I trek back along the trail. It’s interpolated with quail and boot prints. I sit on the log and drink lukewarm green tea out of a Nalgene bottle and watch a petrel float past the Jurassic landscape. The riparian mountains are every shade of green, dotted with palm-sized ferns. I can faintly hear the calls of tuis and the pips of small birds over the trickling of the tide.

It occurs to me that I haven’t experienced solitude like this in a long time. The weeks leading up to mid-semester break were hectic and crammed, with no time to visit the Great Outdoors and relax. Here there is no rush. I feel like I can finally think clearly, so I do. I sit and sip and think and write.


The tide has gone all the way out, it’s time to continue the trek. I walk back to camp and trade smiles with a group of trampers relaxing on the beach. I reach the hut and one of our group members says, “Wow dude, where were you? You were gone for almost four hours”

Another says, “You look really happy right now, man.”

“I am,” I say.



Jack in New Zealand: Damp/Minor Annoyances

August 26, 2016


The Condensation Gods are displeased

They’ve cursed the city of Dunedin with wet air

The humidity permeates our sinuses

Two running nostrils accompany every student

A chorus of sniffles in every class

Panes rendered opaque with dew obscure morning views

Water pools in bathrooms up to ankles after a hot shower

Towels soak up airborne moisture like compressed sponges in a sink

Drying racks exist only notionally

A perpetual wet sheen on every dish

Clotheslines outside a sort of cruel joke

I’m going to track down the speaker producing the intermittent high-pitched whine outside. I’ll search every street in Dunedin if I have to. When I find it I’m going to lock it in a soundproof room. I’m going to play heavy metal music through it at dangerously high volumes until the cone pops. I’m going to mount the remaining housing on the highest point of my flat as a warning to the next speaker that decides to scream at odd-hours of the day.

I’m going to take the heater and set it on high. I’m going to seal it in a box until it gets so hot it melts itself. I’m going to take the box and get on a boat and sail far out to sea. I’m going to tie a cinder block to the box and throw it overboard. I’m going to bring the replacement heater with me. It should see what happens to those that heat improperly.

I’m going to remove the upstairs door and jamb. I’m going to repurpose the glass into a windshield, affix it to a car, and sell the car to the nearest crash test lab. I’m going to take the leftover wood and use it to build a fire, and I’m going to heat the doorknob over it until it’s nice and malleable. I’m going to take a hammer and bang the doorknob into a flat metal plate and I’m going to take that plate and etch “I didn’t close” into it and mount it across from the new door. That should teach the next one to shut.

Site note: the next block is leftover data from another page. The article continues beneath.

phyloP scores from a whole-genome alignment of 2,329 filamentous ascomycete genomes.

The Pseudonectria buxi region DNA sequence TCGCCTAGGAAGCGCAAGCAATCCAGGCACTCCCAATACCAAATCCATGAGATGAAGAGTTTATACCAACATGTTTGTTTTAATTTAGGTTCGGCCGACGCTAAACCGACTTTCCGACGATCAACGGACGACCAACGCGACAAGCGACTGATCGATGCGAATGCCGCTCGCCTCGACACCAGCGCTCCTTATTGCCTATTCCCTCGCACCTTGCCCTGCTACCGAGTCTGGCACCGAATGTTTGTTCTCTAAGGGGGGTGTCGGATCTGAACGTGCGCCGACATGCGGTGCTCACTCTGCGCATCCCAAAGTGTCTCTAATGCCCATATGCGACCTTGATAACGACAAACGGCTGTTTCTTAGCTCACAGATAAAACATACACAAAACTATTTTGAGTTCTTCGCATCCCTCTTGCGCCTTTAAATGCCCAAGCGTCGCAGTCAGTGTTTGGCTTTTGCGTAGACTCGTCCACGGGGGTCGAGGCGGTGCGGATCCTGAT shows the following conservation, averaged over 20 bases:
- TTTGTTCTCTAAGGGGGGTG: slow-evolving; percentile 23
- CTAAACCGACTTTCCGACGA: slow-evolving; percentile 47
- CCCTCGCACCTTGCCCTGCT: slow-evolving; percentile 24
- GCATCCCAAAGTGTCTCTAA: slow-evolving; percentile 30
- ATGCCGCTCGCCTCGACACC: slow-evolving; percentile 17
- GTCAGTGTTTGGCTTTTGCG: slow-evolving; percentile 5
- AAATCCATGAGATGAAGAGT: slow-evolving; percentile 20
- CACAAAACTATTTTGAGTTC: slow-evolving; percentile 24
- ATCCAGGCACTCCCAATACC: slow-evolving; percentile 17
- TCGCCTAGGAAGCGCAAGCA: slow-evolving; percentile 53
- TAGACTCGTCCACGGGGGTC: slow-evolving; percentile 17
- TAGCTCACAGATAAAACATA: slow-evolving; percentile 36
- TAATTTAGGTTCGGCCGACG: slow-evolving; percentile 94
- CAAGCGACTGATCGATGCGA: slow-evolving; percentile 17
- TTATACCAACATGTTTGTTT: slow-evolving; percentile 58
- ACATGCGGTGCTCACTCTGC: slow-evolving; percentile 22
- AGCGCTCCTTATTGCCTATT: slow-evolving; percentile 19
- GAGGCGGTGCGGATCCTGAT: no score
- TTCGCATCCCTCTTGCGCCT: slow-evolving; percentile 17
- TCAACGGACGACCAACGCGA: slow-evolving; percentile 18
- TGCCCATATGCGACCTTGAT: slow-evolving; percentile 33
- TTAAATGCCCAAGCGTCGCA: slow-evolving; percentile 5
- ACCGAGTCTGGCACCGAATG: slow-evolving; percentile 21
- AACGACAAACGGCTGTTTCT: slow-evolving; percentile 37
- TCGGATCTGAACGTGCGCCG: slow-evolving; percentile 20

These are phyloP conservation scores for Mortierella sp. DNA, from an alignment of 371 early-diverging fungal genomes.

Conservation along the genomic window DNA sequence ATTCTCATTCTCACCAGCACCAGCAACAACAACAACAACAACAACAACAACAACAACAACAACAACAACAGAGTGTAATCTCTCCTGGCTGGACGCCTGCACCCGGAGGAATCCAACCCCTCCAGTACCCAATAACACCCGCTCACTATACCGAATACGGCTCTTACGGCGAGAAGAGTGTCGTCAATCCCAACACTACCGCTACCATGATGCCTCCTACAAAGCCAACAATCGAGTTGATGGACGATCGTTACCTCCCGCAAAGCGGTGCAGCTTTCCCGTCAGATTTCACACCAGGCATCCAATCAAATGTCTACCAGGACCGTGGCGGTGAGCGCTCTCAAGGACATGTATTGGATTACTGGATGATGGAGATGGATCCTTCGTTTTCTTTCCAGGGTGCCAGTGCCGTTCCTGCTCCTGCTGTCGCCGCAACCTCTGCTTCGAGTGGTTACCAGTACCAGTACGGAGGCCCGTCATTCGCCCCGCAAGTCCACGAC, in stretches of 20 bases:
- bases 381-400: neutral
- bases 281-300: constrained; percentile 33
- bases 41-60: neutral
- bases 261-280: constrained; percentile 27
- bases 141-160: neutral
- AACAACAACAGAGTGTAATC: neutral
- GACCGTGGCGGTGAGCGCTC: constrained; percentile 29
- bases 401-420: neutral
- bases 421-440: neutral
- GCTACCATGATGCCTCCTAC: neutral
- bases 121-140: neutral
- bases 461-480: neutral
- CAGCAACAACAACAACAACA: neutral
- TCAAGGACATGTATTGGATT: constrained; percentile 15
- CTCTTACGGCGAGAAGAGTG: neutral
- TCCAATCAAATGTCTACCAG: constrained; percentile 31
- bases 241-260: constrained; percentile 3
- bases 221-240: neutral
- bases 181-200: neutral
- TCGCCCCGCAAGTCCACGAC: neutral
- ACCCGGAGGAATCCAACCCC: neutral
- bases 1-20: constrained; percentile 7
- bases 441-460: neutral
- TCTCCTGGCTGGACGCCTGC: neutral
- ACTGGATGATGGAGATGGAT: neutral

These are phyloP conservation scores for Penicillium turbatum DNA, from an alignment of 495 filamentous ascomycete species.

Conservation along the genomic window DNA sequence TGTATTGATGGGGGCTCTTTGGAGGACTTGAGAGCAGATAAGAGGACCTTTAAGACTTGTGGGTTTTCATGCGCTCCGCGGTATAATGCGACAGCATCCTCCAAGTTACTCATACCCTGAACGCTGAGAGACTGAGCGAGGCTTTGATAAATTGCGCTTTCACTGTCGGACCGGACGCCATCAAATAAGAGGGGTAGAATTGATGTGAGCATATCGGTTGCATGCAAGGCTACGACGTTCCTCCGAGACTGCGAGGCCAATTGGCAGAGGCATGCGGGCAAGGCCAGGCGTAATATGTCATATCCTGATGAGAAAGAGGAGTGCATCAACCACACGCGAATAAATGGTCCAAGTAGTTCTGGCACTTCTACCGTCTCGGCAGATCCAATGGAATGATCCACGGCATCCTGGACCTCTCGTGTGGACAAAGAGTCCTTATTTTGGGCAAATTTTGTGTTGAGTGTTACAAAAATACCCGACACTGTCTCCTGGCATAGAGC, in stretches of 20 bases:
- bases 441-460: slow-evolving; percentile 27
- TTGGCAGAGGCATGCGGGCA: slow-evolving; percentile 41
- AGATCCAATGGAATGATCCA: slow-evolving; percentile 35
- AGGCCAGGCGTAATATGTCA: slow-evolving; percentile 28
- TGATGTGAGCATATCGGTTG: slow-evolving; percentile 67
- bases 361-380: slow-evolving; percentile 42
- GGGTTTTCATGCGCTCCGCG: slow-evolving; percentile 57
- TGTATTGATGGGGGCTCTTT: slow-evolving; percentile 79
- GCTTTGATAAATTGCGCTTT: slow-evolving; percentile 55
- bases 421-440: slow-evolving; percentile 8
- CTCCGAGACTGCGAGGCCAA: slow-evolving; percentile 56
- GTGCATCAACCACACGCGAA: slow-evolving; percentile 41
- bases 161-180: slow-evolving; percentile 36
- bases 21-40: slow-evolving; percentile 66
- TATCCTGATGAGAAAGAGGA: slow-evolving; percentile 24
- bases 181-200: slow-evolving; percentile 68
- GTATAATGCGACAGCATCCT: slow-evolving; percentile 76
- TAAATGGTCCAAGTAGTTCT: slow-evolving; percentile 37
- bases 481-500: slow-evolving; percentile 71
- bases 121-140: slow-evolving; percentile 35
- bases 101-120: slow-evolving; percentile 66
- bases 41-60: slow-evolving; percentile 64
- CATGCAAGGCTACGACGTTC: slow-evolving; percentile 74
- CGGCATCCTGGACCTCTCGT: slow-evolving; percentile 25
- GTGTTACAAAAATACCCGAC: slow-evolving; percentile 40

I’m going to yank the broken burner from the stove. I’m going to uncoil it. I’m going to find all the dull knives in the kitchen and grate each and every one against the rough metal until both burner and cutlery are reduced to bits of mineral dust. I’m going to wait for a windy day, and I’m going to hike to the top of Mount Cook and disperse the dust in every direction.

I’m going to remove every wall from the bathroom. I’m going to take the boards and use them to smash the drywall into gypsum molecules. I’m going to take the gypsum and use it to fertilize an expansive vegetable garden. I’m going to pick the vegetables and I’m going to eat each one angrily. That will teach the walls to collect condensation.

I’m going to dismantle the washing machine screw by screw. I’m going to melt down all the metal components and make myself a baseball bat, and I’m going to smash the remaining plastic to pieces. I’m going to gather all the pieces, take them to a volcano, and throw them into the bubbling magma. I’m going to film the entire process, and I’m going to make the rest of my household appliances watch. Woe to the next one that malfunctions.


Jack in NZ: Screensaver

August 18, 2016

“Day, me say day, me say day, me say day

Me say day, me say day-o” – Harry Belafonte

“Excuse me while I kiss the sky” – Jimi Hendrix

“Nants ingonyama bagithi baba” – Tim Rice

“Tide goes in, tide goes out… you can’t explain that” – Bill ‘Papa Bear’ O’Reilly

I realize that posting a barely-edited 45-minute GoPro video instead of a blog might seem like a copout. In some sense it is. I didn’t have to work very hard on it. I just plunked a camera in the sand and enjoyed the view, no writing required.

But it’s better for both of us this way. I’m not sure I have the linguistic facility to adequately describe what you’re about to see. I didn’t have it after a few hours of tipsy sleep in the beachside cave Thursday night, and I can’t summon it now.

So rather than write a frilly, dramatic, dashed-off-at-the-last-minute description, I’m going spare you my “waking up with shorebirds” and “staring over Earth’s elegant curve at the sunbeams advancing over the horizon” and “utter inner peace” hippy nonsense and let you provide your own.

That being said, please enjoy last Friday’s sunrise at Long Beach:

Jack in NZ: It’s Always Sunny in Dunedin

August 9, 2016

“If we want to know what American normality is – what Americans want to regard as normal – we can trust television”—David Foster Wallace

“Let’s just plop them in front of the TV. I was raised in front of the TV and I turned out TV.” – Homer Simpson